In this naturalistic understanding of God, the classical Christian idea that there are things that God cannot do seems like a sacrilegious denial of divine transcendence, whereas from the Christian perspective it is a logical consequence and affirmation of God’s transcendence, since it means God is the ultimate source of the unconditioned Good.

What this all means is that God is ultimately in a conflictual relationship to human beings. God invades the human sphere from without, and when He does, the human has to give in. The only way to guarantee the divinity of Scripture is to reduce human input to zero. As Feuerbach would have it, the yes to God is the no to man.

And here we see how this naturalistic understanding of God, precisely in its emphasis on God’s transcendence, God’s incomprehensibility, God’s distance and unlikeness to man, is ultimately a psychological projection of man: a “God” who is pure will, pure might, pure sovereignty in human terms, pure power to destroy as well as to create–in other words, a God who is what we would be like if we had divine powers, and not the source of the unconditioned Good, True and Beautiful. In short, a God who vindicates the New Atheism, the Great Leader of a cosmic North Korea, in Christopher Hitchens’ famous phrase.

Instead, what the Christian Scriptures proclaim, in their very self-presentation, is a very different understanding of God, man, and their relationship thereof. The Bible is more divine because of human participation, just like Christ’s divine nature did not erase or compromise his human nature in the Incarnation, just like Mary’s immaculate conception makes her more human, not less. It was not handed down on Mount Sinai, it was produced within and through history, like the Emmanuel God who enters history to redeem it. Grace perfects nature. Because it is the Word of God, it is a human work, produced and received over time by the Church and for the Church, which is the Body of Christ, indwelled by the Spirit.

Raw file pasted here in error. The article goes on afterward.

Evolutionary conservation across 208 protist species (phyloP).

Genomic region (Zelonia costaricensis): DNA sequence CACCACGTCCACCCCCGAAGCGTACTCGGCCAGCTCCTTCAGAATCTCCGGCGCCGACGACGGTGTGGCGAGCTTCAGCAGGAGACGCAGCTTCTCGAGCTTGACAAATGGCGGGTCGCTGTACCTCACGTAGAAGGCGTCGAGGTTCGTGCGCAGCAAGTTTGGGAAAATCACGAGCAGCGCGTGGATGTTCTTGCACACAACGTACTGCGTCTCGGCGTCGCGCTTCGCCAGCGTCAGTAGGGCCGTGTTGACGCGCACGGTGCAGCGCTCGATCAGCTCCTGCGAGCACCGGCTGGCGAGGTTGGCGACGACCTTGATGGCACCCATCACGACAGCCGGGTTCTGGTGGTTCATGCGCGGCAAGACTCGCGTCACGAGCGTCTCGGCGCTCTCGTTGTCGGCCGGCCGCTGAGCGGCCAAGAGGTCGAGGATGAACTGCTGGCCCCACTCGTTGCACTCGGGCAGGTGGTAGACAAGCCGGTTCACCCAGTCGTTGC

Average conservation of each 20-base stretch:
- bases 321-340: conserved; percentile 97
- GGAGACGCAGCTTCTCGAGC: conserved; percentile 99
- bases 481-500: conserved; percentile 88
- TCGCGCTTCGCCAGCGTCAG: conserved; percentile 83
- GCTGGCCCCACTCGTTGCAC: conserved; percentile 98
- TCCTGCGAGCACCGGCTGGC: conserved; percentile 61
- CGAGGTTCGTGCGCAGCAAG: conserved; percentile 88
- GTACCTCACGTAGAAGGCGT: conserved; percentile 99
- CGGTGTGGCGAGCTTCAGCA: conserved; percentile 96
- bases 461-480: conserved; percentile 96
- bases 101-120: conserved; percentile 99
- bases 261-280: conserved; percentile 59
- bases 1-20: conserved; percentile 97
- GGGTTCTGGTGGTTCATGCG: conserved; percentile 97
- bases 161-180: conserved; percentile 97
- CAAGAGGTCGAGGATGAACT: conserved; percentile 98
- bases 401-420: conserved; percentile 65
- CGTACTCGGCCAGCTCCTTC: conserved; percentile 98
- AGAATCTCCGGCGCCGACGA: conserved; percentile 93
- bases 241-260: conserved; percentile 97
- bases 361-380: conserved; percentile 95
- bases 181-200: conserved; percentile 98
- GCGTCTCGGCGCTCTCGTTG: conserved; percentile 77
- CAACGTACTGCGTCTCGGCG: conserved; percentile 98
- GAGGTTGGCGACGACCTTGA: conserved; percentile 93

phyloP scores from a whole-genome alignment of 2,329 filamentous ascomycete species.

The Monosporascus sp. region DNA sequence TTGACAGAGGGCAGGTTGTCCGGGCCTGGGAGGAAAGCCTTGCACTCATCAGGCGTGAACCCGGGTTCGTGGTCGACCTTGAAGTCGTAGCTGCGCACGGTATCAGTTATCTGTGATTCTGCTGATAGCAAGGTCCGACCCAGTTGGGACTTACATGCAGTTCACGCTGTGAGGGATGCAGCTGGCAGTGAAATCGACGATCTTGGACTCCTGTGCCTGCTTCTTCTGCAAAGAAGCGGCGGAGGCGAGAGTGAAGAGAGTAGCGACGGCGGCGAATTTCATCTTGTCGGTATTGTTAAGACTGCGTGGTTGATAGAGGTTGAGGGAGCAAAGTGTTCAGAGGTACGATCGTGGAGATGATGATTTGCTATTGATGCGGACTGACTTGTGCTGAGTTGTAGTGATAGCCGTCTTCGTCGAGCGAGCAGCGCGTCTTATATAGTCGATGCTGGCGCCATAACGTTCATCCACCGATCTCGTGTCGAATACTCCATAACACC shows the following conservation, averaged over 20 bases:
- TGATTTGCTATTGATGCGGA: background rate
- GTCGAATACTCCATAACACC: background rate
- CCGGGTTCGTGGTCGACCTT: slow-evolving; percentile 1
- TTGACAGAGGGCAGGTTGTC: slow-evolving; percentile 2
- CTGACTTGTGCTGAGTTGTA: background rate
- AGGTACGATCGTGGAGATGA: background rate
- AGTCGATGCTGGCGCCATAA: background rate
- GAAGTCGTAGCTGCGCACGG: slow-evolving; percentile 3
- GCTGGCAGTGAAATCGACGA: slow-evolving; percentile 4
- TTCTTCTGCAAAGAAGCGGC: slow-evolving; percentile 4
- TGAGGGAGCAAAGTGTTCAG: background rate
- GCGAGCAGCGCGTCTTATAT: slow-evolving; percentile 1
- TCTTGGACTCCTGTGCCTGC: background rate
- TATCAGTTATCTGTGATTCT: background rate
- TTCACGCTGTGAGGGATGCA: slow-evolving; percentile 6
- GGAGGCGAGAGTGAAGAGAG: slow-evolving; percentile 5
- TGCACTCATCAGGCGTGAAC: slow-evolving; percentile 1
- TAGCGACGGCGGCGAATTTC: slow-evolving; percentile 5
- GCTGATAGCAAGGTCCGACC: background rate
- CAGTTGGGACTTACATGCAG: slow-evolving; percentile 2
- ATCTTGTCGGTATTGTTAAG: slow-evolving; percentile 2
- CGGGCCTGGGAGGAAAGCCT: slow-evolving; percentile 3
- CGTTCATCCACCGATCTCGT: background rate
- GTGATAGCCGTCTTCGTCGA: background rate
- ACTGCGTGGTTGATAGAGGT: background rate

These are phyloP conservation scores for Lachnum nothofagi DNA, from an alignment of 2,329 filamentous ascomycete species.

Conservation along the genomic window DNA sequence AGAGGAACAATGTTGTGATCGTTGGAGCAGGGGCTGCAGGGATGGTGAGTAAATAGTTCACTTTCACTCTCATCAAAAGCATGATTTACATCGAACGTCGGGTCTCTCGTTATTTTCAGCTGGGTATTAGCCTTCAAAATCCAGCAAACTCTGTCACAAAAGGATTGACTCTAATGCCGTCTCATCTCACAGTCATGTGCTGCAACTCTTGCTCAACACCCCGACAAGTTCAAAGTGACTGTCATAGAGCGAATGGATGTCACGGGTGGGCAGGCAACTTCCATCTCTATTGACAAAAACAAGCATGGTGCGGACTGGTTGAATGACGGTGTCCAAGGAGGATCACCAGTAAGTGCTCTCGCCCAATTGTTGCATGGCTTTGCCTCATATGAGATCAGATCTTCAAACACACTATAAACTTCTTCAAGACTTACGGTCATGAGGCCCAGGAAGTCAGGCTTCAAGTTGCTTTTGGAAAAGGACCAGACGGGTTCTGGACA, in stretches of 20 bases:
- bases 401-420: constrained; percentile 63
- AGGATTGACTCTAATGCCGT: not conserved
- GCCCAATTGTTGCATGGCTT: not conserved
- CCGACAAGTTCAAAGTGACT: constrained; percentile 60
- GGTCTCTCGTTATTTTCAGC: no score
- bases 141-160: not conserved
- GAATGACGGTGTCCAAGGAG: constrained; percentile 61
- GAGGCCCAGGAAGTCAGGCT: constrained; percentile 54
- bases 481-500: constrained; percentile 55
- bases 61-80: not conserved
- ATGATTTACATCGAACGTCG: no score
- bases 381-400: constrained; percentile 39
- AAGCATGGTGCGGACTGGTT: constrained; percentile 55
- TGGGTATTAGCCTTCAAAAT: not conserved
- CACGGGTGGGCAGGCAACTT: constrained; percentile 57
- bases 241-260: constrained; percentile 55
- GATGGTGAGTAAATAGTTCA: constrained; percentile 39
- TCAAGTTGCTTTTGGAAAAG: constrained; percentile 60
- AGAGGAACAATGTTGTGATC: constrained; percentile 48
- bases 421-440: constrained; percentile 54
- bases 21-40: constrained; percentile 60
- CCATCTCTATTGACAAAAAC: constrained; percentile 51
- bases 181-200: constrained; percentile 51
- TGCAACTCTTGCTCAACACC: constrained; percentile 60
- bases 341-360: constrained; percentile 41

The astonishing Letter to the Galatians was not dictated to a secretarial Paul by some inaccessible force beyond the beyond, it was written by this very Paul drawing deep from the well of his pathos, his individuality, his uniqueness, his style, and it is why it makes such an impact upon us today even though the conflicts that occasioned the letter are long gone. When Paul writes, “It is no longer I who live, but Christ who lives within me”, we must take him very literally. By grace working through love, as many mystics and saints have described, Paul’s ego was crucified by the Holy Spirit and he, like the great saints, achieved the measure of theosis, of inner transformation, that is available to us even in this life. But this did not turn him into the soulless automaton of anti-religious caricature (which so many religious people confirm!)–instead, like with every other great saint, this process made him more himself, more Paul, not less, more strikingly unique.